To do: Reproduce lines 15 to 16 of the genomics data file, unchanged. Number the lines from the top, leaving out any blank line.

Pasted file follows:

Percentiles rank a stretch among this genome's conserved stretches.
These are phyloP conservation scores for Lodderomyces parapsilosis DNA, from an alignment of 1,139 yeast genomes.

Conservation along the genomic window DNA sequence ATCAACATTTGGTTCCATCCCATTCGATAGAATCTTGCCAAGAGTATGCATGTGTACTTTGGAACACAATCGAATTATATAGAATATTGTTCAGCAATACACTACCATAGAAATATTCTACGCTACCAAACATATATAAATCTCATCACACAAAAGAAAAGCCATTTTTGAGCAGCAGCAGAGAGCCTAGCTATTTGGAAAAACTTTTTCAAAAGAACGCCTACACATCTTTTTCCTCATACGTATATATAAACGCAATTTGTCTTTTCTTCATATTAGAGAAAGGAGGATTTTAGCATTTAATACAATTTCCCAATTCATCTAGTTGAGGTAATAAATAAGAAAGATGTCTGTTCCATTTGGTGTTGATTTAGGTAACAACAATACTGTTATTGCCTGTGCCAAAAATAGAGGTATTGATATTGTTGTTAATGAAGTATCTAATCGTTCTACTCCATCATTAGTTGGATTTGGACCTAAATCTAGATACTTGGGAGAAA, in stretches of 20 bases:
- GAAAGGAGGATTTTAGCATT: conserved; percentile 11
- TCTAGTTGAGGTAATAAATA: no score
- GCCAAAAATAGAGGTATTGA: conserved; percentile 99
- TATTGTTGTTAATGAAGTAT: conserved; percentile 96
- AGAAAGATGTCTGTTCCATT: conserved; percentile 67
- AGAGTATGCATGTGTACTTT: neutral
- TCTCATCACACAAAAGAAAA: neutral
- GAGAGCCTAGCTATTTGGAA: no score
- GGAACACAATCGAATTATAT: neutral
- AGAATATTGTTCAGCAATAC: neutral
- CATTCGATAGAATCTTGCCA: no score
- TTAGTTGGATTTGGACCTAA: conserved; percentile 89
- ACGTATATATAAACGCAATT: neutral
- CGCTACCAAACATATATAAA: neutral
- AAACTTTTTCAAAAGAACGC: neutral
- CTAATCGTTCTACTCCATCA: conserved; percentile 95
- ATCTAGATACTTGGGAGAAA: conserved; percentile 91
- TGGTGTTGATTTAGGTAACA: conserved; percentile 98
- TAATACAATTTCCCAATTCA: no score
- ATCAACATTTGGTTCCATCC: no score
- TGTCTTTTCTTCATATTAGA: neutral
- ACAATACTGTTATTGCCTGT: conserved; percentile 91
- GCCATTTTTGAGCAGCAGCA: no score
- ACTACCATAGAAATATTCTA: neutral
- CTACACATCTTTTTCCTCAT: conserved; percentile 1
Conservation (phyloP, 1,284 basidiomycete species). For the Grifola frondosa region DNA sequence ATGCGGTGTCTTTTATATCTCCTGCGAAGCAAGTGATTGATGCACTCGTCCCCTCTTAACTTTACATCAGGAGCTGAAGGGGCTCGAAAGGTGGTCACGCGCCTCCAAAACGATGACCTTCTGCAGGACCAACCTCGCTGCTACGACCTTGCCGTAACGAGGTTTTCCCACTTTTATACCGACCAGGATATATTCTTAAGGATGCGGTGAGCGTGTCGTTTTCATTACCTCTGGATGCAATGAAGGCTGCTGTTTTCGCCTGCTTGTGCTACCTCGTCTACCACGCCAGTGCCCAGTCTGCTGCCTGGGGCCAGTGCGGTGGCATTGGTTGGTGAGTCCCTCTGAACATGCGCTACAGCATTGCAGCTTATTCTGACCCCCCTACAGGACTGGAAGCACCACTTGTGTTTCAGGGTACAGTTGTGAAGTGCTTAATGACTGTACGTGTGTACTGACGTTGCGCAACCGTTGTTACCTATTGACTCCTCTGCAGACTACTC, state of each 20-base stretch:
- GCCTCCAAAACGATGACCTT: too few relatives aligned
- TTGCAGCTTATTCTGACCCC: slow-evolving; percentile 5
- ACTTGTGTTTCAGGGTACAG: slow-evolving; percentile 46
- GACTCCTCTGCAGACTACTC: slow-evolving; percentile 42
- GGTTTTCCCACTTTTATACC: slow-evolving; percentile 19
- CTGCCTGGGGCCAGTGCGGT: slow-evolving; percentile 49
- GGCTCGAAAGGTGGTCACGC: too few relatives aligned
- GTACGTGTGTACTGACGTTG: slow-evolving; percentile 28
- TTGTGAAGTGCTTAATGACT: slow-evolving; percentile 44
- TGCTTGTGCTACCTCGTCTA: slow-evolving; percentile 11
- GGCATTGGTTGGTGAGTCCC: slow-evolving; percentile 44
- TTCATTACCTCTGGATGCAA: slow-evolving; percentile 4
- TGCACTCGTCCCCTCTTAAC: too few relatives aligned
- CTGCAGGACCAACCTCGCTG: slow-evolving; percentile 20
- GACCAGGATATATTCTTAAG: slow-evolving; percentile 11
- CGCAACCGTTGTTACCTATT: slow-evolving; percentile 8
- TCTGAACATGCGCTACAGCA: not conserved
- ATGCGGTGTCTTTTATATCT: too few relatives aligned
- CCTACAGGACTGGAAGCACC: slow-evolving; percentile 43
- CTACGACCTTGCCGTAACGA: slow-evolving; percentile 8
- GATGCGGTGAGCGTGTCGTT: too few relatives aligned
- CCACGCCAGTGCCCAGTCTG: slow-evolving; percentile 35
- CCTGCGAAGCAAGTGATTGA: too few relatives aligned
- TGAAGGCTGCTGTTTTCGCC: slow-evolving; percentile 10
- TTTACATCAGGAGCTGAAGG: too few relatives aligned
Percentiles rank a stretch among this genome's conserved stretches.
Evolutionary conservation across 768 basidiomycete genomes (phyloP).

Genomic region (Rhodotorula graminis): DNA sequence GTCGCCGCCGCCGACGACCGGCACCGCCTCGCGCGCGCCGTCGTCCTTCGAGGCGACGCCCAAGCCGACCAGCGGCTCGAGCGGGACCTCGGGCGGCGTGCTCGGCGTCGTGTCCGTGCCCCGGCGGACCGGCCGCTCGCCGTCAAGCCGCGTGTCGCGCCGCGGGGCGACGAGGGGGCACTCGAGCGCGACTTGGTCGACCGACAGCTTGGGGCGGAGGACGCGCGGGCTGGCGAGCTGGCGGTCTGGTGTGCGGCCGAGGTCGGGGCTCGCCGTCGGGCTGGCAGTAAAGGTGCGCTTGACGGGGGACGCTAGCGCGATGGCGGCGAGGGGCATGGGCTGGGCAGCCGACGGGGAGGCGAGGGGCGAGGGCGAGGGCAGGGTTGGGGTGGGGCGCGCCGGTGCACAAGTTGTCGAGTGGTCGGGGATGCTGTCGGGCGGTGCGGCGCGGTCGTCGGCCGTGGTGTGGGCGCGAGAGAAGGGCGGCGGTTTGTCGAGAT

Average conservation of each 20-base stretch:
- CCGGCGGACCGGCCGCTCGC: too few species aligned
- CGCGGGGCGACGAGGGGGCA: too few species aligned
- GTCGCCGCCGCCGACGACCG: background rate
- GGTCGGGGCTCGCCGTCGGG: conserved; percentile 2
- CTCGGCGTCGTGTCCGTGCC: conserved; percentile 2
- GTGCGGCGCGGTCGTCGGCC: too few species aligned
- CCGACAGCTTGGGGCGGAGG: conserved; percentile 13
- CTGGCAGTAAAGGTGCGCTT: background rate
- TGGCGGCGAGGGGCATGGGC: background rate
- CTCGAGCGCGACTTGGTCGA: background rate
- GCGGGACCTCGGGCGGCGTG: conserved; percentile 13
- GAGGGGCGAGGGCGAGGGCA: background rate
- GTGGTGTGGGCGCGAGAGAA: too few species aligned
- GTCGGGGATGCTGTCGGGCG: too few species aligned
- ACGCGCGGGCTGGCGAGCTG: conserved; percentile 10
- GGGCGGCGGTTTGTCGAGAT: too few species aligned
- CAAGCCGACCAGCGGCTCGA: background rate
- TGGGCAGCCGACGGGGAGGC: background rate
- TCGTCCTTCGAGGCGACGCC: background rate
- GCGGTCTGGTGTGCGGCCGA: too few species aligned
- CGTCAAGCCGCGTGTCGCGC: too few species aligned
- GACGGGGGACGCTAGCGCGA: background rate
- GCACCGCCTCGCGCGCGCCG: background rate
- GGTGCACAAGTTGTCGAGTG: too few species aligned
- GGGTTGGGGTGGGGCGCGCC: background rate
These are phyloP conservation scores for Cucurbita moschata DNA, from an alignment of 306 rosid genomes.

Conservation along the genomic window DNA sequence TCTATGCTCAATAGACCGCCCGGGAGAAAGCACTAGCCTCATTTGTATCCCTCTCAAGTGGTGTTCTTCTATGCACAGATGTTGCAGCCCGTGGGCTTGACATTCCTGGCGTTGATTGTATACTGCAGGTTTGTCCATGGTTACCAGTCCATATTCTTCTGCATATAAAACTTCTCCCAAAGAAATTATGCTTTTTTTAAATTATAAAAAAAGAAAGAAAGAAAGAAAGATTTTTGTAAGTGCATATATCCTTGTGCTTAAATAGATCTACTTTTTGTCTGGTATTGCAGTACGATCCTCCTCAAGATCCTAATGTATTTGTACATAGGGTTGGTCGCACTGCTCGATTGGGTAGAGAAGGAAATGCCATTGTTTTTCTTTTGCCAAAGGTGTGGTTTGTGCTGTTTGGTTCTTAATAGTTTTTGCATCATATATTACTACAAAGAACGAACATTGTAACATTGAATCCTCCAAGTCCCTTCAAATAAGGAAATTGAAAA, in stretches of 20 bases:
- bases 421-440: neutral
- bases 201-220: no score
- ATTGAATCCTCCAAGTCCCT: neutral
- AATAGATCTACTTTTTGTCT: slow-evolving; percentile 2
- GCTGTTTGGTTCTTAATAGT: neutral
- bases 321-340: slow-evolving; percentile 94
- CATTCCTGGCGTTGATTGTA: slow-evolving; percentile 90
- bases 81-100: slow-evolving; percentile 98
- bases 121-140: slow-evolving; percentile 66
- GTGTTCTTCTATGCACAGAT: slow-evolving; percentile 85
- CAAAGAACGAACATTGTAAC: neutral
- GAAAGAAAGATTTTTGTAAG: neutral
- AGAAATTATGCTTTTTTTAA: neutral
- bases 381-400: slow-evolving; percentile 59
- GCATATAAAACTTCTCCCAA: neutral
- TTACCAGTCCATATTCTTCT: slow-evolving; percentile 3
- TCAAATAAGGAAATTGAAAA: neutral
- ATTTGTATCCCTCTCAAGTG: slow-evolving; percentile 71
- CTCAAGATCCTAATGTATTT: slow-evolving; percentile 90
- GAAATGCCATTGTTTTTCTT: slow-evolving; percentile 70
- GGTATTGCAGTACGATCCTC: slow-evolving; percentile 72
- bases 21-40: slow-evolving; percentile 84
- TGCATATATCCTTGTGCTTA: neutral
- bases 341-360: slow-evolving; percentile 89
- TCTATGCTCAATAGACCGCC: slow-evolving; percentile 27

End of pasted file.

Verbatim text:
- TTAGTTGGATTTGGACCTAA: conserved; percentile 89
- ACGTATATATAAACGCAATT: neutral